"Are we prepared to defend the homeland and defeat our enemies at any location around the world? If faced against a near-peer or peer competitor, will we have the necessary infrastructure and logistical supply chain to support the lethality we need on the battlefield?"
Deputy Assistant Secretary of Air Force Operational Energy, Roberto Guerrero, discusses the energy threats we face today, and what we can do about them.
With Energy Action Month in full swing, cadets at the Air Force Academy are taking the initiative to learn how energy impacts the mission, and what Airmen can do to improve combat capability through optimized operations. Every October, the Air Force recognizes the national campaign as a way to highlight the importance energy plays in daily operations, and showcases ways to build an energy-smart force through innovative technologies, policies, best practices and data solutions.
Eight cadets stepped forward to collaborate with Air Force Operational Energy (SAF/IEN) and launch their own energy action initiatives at the Academy. Their first goal was to better understand defense energy challenges and research solutions currently underway in the Air Force, and actions they could implement at the Academy.
October is Energy Action Month, an opportunity to highlight why energy is a critical enabler to combat capability for the U.S. Air Force and Department of Defense, and to encourage smarter energy use and management for installations, ground vehicles, and aircraft. Unveiled this year, the Air Force theme of “Energy Able, Mission Capable” educates Airmen about the importance of energy readiness and resilience for the global mission.
Air Force Operational Energy was featured in the Innovative Energy Solutions for Military Application (IESMA) Special Edition Newsletter, published by The NATO Science for Peace and Security Programme in August 2019.
The report highlights the strategy Air Force Operational Energy is pursuing and how we are actively working toward our goals.
As part of the American Institute of Aeronautics and Astronautics (AIAA) Propulsion & Energy Forum held in Indianapolis, Deputy Assistant Secretary of Air Force Operational Energy, Roberto Guerrero, gave the opening keynote speech on Wednesday, August 21. The presentation highlighted some of the initiatives his office is pursuing to increase combat capability through energy solutions, such as fuel use data collection and analysis, modern technology for Joint mission planning, aircraft sustainment, and drag reduction.
"There's a lot of opportunity to optimize how we fly through data and technology solutions," Guerrero said during the 50 minute speech.
For much of the defense community the ease and functionality of modern technology is not translated to military planning systems. While cumbersome acquisitions processes, funding issues, and security concerns are often valid causes, many Department of Defense processes (and any software associated with them) cannot compete with the technology many Americans use regularly.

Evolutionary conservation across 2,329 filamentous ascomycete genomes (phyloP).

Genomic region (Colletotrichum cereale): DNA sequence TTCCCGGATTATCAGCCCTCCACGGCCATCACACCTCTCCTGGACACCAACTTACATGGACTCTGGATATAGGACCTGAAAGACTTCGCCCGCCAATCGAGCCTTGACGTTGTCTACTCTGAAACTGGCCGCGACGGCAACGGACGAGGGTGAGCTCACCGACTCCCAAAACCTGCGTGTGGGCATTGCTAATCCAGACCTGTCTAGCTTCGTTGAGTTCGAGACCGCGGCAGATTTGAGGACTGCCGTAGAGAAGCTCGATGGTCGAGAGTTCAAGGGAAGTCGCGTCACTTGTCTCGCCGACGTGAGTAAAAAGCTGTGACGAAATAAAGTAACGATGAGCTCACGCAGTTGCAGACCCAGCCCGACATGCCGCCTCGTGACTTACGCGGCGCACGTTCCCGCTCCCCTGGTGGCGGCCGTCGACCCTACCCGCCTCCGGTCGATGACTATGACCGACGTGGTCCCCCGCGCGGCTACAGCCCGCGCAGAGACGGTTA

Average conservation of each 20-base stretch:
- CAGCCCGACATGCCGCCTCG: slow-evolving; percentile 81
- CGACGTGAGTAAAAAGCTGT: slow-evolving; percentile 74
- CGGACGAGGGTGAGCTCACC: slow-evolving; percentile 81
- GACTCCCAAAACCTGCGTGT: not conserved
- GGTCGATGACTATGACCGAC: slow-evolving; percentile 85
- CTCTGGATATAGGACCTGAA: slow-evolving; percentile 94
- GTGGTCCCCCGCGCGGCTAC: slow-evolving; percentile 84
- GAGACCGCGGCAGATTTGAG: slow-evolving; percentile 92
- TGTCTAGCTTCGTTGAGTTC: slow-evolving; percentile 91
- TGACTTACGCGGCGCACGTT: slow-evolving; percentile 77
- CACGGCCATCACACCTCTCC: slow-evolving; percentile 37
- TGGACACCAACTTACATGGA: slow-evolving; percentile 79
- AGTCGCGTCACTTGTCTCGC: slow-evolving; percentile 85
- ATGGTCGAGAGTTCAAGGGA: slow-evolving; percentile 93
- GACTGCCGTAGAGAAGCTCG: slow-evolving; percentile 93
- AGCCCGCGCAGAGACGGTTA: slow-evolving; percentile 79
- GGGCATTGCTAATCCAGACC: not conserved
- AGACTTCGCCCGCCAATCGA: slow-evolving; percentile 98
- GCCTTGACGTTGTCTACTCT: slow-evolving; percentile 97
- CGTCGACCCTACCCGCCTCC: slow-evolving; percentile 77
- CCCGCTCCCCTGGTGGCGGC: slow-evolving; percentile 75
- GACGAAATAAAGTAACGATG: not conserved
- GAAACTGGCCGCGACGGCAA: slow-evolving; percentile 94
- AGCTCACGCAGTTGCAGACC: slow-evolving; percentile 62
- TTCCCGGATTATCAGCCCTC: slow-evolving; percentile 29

In one corner the U.S. Air Force flies the most advanced aircraft in the world, yet in the other corner, Airmen use clunky spreadsheets and paper documents to analyze operations and mission plan.
As part of a newly offered course at the Air Force Institute of Technology (AFIT), a small group of students determined energy-optimized flying conditions for Air Force fighter relocation missions, which are also known as coronets. Their work is helping to inform a Pentagon-led initiative that seeks to increase the efficiency and combat capability of aircraft operations.
The course, Aviation Energy Systems Engineering, began in the 2019 spring semester and is the first of its kind at AFIT, offering students the opportunity to learn the critical role aviation energy plays in mission planning, readiness and logistics. Initiated and funded by Air Force Operational Energy (SAF/IEN), the course covers topics such as aircraft physics, aircraft energy requirements including propulsion & mission systems, and the technologies used to meet those requirements. Future technologies are also considered, along with operational factors such as fuel logistics, wargaming, and energy optimization.
"We need to plan out fuel logistics in wargaming just as realistically as we plan everything else," said Roberto Guerrero, Deputy Assistant Secretary of the Air Force for Operational Energy, at the Defense Logistics Agency (DLA) Energy Worldwide Conference on May 22, 2019 at the Gaylord National Hotel and Convention Center.
Throughout his speech, Mr. Guerrero emphasized the importance of collecting and analyzing fuel use data for improved efficiency and highlighted a number of initiatives Air Force Operational Energy is working on to increase readiness and combat capability.
Pentagon, Va. - As the U.S. Air Force strives to incorporate more innovative solutions into mission operations, using an Agile methodology to develop software will become increasingly critical. Agile development creates functional and adaptable software that better equips the warfighter to respond to uncertain and ever-changing environments.
Air Force Operational Energy is utilizing this methodology to create tools that optimize mission planning and execution, and improve efficiency.
Pentagon, Va. - The Energy Analysis Task Force (EATF), led by the Deputy Assistant Secretary of Air Force Operational Energy, has been systematically visiting Air Force bases around the country to observe actual training and mission flights, and speak with flight crews (to include operators and maintainers) about flight operations, practices, and aircraft requirements that have an impact on aviation fuel efficiency. The goal: to identify optimization best practices (and the challenges to implementing them) across each airframe, and produce a report that recommends which initiatives, processes, and technologies could have the greatest benefit to capability and readiness.